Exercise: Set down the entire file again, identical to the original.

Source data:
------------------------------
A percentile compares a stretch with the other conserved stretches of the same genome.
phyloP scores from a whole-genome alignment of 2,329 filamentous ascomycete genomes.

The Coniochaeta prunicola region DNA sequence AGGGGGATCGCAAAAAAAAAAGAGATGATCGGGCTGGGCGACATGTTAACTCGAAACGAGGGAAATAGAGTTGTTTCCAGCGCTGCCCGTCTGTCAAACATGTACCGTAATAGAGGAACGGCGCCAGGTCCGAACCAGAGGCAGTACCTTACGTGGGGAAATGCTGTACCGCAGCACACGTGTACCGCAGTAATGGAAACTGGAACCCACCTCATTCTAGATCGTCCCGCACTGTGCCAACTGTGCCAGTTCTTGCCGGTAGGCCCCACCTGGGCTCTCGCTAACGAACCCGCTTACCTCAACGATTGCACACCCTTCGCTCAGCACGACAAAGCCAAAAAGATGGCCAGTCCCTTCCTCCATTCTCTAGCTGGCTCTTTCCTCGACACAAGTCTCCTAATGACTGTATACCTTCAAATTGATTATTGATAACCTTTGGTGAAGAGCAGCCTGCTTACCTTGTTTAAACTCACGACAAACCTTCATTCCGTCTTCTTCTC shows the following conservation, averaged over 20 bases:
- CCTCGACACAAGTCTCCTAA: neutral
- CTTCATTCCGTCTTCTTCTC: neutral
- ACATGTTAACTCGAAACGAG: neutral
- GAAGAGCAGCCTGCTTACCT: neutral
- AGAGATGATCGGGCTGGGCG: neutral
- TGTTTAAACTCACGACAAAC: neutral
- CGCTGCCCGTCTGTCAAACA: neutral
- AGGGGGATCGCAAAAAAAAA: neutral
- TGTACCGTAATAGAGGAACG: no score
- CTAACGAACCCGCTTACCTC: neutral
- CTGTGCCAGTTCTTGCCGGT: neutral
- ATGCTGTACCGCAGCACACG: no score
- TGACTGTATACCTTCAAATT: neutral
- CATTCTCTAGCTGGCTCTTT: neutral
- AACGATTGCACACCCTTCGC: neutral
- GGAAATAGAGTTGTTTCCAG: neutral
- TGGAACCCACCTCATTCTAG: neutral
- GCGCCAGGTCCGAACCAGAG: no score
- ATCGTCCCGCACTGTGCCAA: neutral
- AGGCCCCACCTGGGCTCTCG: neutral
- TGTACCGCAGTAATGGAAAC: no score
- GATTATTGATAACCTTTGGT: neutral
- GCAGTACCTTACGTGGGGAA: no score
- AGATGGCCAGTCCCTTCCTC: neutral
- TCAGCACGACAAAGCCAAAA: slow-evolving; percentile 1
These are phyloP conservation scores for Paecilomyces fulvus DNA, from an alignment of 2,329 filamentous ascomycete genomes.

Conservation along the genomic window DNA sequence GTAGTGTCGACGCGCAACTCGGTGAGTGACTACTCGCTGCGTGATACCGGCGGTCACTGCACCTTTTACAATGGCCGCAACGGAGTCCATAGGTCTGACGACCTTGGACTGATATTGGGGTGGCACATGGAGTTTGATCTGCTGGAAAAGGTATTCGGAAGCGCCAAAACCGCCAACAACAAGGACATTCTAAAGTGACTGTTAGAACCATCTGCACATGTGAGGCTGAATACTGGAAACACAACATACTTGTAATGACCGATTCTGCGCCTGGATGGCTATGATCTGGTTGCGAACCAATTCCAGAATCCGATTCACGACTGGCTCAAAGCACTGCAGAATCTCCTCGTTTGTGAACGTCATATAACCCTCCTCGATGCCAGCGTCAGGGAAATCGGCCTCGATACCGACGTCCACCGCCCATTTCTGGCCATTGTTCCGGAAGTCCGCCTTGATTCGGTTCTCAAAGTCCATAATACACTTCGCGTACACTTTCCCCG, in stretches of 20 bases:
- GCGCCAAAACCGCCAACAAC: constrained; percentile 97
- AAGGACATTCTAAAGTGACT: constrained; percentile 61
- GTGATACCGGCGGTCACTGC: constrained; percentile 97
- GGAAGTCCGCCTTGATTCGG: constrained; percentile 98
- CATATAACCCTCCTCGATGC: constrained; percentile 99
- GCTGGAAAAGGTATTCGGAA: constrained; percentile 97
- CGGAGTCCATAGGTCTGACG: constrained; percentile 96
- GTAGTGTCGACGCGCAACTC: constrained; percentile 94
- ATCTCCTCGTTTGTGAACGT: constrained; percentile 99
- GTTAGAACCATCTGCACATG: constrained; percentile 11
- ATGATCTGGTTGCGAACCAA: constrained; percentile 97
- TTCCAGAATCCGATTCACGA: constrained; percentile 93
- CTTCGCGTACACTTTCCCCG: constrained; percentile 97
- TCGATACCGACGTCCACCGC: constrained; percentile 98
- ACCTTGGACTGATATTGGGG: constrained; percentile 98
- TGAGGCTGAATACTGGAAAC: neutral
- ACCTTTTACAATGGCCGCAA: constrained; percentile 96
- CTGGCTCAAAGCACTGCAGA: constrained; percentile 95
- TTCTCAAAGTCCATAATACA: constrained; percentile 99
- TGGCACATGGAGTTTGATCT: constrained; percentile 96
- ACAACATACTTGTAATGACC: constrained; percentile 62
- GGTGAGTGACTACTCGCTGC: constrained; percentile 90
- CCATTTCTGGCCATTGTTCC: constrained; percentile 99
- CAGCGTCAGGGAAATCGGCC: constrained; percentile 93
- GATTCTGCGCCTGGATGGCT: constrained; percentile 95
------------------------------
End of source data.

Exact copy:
A percentile compares a stretch with the other conserved stretches of the same genome.
phyloP scores from a whole-genome alignment of 2,329 filamentous ascomycete genomes.

The Coniochaeta prunicola region DNA sequence AGGGGGATCGCAAAAAAAAAAGAGATGATCGGGCTGGGCGACATGTTAACTCGAAACGAGGGAAATAGAGTTGTTTCCAGCGCTGCCCGTCTGTCAAACATGTACCGTAATAGAGGAACGGCGCCAGGTCCGAACCAGAGGCAGTACCTTACGTGGGGAAATGCTGTACCGCAGCACACGTGTACCGCAGTAATGGAAACTGGAACCCACCTCATTCTAGATCGTCCCGCACTGTGCCAACTGTGCCAGTTCTTGCCGGTAGGCCCCACCTGGGCTCTCGCTAACGAACCCGCTTACCTCAACGATTGCACACCCTTCGCTCAGCACGACAAAGCCAAAAAGATGGCCAGTCCCTTCCTCCATTCTCTAGCTGGCTCTTTCCTCGACACAAGTCTCCTAATGACTGTATACCTTCAAATTGATTATTGATAACCTTTGGTGAAGAGCAGCCTGCTTACCTTGTTTAAACTCACGACAAACCTTCATTCCGTCTTCTTCTC shows the following conservation, averaged over 20 bases:
- CCTCGACACAAGTCTCCTAA: neutral
- CTTCATTCCGTCTTCTTCTC: neutral
- ACATGTTAACTCGAAACGAG: neutral
- GAAGAGCAGCCTGCTTACCT: neutral
- AGAGATGATCGGGCTGGGCG: neutral
- TGTTTAAACTCACGACAAAC: neutral
- CGCTGCCCGTCTGTCAAACA: neutral
- AGGGGGATCGCAAAAAAAAA: neutral
- TGTACCGTAATAGAGGAACG: no score
- CTAACGAACCCGCTTACCTC: neutral
- CTGTGCCAGTTCTTGCCGGT: neutral
- ATGCTGTACCGCAGCACACG: no score
- TGACTGTATACCTTCAAATT: neutral
- CATTCTCTAGCTGGCTCTTT: neutral
- AACGATTGCACACCCTTCGC: neutral
- GGAAATAGAGTTGTTTCCAG: neutral
- TGGAACCCACCTCATTCTAG: neutral
- GCGCCAGGTCCGAACCAGAG: no score
- ATCGTCCCGCACTGTGCCAA: neutral
- AGGCCCCACCTGGGCTCTCG: neutral
- TGTACCGCAGTAATGGAAAC: no score
- GATTATTGATAACCTTTGGT: neutral
- GCAGTACCTTACGTGGGGAA: no score
- AGATGGCCAGTCCCTTCCTC: neutral
- TCAGCACGACAAAGCCAAAA: slow-evolving; percentile 1
These are phyloP conservation scores for Paecilomyces fulvus DNA, from an alignment of 2,329 filamentous ascomycete genomes.

Conservation along the genomic window DNA sequence GTAGTGTCGACGCGCAACTCGGTGAGTGACTACTCGCTGCGTGATACCGGCGGTCACTGCACCTTTTACAATGGCCGCAACGGAGTCCATAGGTCTGACGACCTTGGACTGATATTGGGGTGGCACATGGAGTTTGATCTGCTGGAAAAGGTATTCGGAAGCGCCAAAACCGCCAACAACAAGGACATTCTAAAGTGACTGTTAGAACCATCTGCACATGTGAGGCTGAATACTGGAAACACAACATACTTGTAATGACCGATTCTGCGCCTGGATGGCTATGATCTGGTTGCGAACCAATTCCAGAATCCGATTCACGACTGGCTCAAAGCACTGCAGAATCTCCTCGTTTGTGAACGTCATATAACCCTCCTCGATGCCAGCGTCAGGGAAATCGGCCTCGATACCGACGTCCACCGCCCATTTCTGGCCATTGTTCCGGAAGTCCGCCTTGATTCGGTTCTCAAAGTCCATAATACACTTCGCGTACACTTTCCCCG, in stretches of 20 bases:
- GCGCCAAAACCGCCAACAAC: constrained; percentile 97
- AAGGACATTCTAAAGTGACT: constrained; percentile 61
- GTGATACCGGCGGTCACTGC: constrained; percentile 97
- GGAAGTCCGCCTTGATTCGG: constrained; percentile 98
- CATATAACCCTCCTCGATGC: constrained; percentile 99
- GCTGGAAAAGGTATTCGGAA: constrained; percentile 97
- CGGAGTCCATAGGTCTGACG: constrained; percentile 96
- GTAGTGTCGACGCGCAACTC: constrained; percentile 94
- ATCTCCTCGTTTGTGAACGT: constrained; percentile 99
- GTTAGAACCATCTGCACATG: constrained; percentile 11
- ATGATCTGGTTGCGAACCAA: constrained; percentile 97
- TTCCAGAATCCGATTCACGA: constrained; percentile 93
- CTTCGCGTACACTTTCCCCG: constrained; percentile 97
- TCGATACCGACGTCCACCGC: constrained; percentile 98
- ACCTTGGACTGATATTGGGG: constrained; percentile 98
- TGAGGCTGAATACTGGAAAC: neutral
- ACCTTTTACAATGGCCGCAA: constrained; percentile 96
- CTGGCTCAAAGCACTGCAGA: constrained; percentile 95
- TTCTCAAAGTCCATAATACA: constrained; percentile 99
- TGGCACATGGAGTTTGATCT: constrained; percentile 96
- ACAACATACTTGTAATGACC: constrained; percentile 62
- GGTGAGTGACTACTCGCTGC: constrained; percentile 90
- CCATTTCTGGCCATTGTTCC: constrained; percentile 99
- CAGCGTCAGGGAAATCGGCC: constrained; percentile 93
- GATTCTGCGCCTGGATGGCT: constrained; percentile 95